Onions, garlic, leeks, chives and salad onions
Onions, garlic, leeks and salad onions are members of the allium family. The bulbs of this family of plants all contain large amounts of fructo-oligosaccharides which ferment in the colon. Fructo-oligosaccharides are classified as FODMAPs.
High FODMAP foods are a paradodox because on the one hand they can cause symptoms in people who have a sensitive gut and on the other hand they are very important for gut health as the products of fermentation actually help keep the lining of the gut wall healthy and maintain the gut microbiome (good bugs).
You can still obtain the flavour of onions in the recipes you cook by using the tender green parts of salad onions and leek tops and chives in the dishes you cook. These green parts of the onion are low in FODMAPs and should not cause symptoms in most people.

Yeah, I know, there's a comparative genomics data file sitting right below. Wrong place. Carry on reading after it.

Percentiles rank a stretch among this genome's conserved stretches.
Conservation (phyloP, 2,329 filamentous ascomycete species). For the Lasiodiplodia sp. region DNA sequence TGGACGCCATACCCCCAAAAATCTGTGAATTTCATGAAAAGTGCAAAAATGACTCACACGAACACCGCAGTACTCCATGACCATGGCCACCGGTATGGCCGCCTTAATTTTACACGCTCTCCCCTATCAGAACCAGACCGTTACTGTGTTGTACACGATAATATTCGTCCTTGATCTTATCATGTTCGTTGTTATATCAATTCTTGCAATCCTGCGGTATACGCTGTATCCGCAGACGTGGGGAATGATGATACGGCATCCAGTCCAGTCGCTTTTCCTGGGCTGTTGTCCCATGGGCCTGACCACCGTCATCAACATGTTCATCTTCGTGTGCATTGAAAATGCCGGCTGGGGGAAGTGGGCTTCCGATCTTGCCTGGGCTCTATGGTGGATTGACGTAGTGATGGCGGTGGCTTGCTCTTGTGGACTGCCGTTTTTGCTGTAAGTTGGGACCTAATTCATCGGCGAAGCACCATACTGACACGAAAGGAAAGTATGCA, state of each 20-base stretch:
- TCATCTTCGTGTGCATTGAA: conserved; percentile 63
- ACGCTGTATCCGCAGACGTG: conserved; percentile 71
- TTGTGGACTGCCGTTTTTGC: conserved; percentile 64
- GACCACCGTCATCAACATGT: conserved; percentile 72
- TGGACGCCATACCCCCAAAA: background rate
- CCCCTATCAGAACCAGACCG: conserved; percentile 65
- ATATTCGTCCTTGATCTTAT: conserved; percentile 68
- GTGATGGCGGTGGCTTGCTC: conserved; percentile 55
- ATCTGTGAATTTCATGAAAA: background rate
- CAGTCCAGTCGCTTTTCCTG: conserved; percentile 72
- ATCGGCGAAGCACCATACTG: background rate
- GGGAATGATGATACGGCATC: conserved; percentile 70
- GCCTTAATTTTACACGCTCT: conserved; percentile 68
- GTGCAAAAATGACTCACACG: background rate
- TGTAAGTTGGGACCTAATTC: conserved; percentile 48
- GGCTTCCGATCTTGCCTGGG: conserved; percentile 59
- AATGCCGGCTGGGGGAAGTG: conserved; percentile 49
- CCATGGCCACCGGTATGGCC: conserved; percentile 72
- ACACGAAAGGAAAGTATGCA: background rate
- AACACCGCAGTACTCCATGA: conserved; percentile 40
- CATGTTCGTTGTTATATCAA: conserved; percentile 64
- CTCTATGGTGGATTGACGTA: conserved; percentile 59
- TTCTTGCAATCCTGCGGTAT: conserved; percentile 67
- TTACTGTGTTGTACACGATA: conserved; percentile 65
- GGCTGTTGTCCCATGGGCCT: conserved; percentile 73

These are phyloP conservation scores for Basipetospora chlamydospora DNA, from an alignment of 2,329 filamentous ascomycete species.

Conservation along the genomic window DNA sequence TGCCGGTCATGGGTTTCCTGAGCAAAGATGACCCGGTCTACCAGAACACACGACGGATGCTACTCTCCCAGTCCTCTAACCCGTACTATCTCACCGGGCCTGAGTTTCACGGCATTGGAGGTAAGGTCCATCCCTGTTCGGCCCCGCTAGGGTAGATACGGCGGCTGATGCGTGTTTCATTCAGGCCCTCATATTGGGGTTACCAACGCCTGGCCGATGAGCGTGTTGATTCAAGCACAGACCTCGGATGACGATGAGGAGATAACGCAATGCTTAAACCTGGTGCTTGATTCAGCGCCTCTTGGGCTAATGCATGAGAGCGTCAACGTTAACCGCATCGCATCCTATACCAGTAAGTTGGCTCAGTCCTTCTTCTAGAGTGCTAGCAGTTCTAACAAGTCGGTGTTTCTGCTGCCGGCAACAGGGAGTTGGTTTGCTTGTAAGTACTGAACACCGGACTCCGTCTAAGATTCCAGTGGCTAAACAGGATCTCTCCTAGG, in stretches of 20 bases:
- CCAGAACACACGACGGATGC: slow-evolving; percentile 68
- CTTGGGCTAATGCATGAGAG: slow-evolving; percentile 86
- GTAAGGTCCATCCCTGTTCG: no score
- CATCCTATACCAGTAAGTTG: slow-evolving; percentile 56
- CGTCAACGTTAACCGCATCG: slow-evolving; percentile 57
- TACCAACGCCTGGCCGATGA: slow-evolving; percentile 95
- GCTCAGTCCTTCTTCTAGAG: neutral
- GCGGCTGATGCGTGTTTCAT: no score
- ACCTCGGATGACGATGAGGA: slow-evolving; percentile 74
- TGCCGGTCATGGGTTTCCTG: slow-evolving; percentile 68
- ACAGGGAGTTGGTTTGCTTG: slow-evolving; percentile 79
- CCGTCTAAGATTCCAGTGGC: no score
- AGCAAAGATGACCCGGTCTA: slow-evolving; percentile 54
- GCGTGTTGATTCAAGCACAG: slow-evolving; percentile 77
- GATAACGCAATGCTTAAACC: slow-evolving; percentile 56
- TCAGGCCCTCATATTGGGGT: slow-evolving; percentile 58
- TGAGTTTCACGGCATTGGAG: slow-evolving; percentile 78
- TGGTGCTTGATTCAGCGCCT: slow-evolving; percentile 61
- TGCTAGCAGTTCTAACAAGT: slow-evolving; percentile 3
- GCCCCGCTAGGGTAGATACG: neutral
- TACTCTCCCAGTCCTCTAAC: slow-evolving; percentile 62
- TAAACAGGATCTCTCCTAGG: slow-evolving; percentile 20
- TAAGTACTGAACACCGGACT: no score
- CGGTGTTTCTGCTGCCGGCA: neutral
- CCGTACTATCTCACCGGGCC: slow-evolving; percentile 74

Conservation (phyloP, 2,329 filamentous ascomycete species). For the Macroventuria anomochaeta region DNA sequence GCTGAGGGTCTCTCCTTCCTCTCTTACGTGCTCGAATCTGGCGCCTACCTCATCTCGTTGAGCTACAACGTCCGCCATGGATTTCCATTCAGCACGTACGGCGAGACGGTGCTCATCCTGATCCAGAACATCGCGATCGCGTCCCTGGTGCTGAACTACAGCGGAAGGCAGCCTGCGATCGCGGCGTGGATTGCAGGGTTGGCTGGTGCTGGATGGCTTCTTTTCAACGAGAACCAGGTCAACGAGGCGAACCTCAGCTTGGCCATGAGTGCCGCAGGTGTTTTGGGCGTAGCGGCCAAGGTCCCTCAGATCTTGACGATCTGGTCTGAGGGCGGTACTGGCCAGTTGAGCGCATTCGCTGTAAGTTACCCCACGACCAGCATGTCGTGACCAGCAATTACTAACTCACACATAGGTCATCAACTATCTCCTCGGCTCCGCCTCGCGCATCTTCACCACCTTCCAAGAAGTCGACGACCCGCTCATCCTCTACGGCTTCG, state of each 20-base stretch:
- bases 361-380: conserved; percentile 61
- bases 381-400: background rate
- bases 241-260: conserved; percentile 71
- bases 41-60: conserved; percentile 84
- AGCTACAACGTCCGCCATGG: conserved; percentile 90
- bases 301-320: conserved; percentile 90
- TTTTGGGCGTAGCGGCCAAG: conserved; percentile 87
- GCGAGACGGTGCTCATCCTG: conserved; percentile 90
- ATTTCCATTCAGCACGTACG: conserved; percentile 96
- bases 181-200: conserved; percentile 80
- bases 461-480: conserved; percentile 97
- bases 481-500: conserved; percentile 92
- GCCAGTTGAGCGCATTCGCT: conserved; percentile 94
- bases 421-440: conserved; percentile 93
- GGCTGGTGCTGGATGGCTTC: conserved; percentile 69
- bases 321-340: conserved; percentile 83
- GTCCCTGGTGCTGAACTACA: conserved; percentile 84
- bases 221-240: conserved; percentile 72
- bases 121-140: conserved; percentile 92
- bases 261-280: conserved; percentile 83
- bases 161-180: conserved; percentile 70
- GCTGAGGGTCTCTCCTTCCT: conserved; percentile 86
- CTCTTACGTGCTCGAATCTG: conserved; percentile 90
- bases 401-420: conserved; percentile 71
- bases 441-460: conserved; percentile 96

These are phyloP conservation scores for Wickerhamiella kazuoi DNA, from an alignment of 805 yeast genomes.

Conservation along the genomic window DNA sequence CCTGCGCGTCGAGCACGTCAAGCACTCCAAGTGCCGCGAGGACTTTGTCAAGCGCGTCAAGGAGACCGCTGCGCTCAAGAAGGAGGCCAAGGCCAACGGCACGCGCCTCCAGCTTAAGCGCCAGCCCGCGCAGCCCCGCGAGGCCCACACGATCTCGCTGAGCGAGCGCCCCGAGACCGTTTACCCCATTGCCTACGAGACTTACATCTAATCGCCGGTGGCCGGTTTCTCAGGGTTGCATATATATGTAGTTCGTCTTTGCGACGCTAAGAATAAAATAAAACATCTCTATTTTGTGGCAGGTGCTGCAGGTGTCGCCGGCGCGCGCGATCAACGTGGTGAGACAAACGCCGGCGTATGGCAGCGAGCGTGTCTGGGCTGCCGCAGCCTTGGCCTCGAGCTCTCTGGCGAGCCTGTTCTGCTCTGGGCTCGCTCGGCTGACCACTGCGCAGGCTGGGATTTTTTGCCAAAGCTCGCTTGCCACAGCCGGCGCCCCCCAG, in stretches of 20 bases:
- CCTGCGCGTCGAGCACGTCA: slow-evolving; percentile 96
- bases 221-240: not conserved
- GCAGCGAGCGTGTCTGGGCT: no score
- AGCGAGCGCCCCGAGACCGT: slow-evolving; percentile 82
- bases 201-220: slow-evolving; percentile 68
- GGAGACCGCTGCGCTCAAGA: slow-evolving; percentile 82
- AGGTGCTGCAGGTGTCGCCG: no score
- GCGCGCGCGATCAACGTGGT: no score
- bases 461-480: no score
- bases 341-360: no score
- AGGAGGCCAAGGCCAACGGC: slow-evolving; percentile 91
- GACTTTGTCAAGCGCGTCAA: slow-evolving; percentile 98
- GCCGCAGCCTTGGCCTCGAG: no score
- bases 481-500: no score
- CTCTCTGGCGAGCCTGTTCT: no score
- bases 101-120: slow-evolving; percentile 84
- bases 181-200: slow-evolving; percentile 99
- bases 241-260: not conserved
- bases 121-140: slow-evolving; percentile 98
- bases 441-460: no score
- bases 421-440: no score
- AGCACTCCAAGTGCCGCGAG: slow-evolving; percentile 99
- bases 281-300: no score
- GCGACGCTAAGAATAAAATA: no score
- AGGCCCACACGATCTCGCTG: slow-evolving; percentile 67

The fructo-oligosaccharides in garlic are soluble in water, whereas the allicin and other volatile compounds that give garlic its distinctive aroma are soluble in oil. Thus the gorgeous, aromatic flavour of garlic can be extracted by steeping sliced garlic in oil and then straining the oil before using it in cooking.
You can just make garlic oil as and when you need it. Fry a couple of cloves of sliced garlic in enough olive oil for a recipe and then discard the cooked garlic leaving the flavoured oil.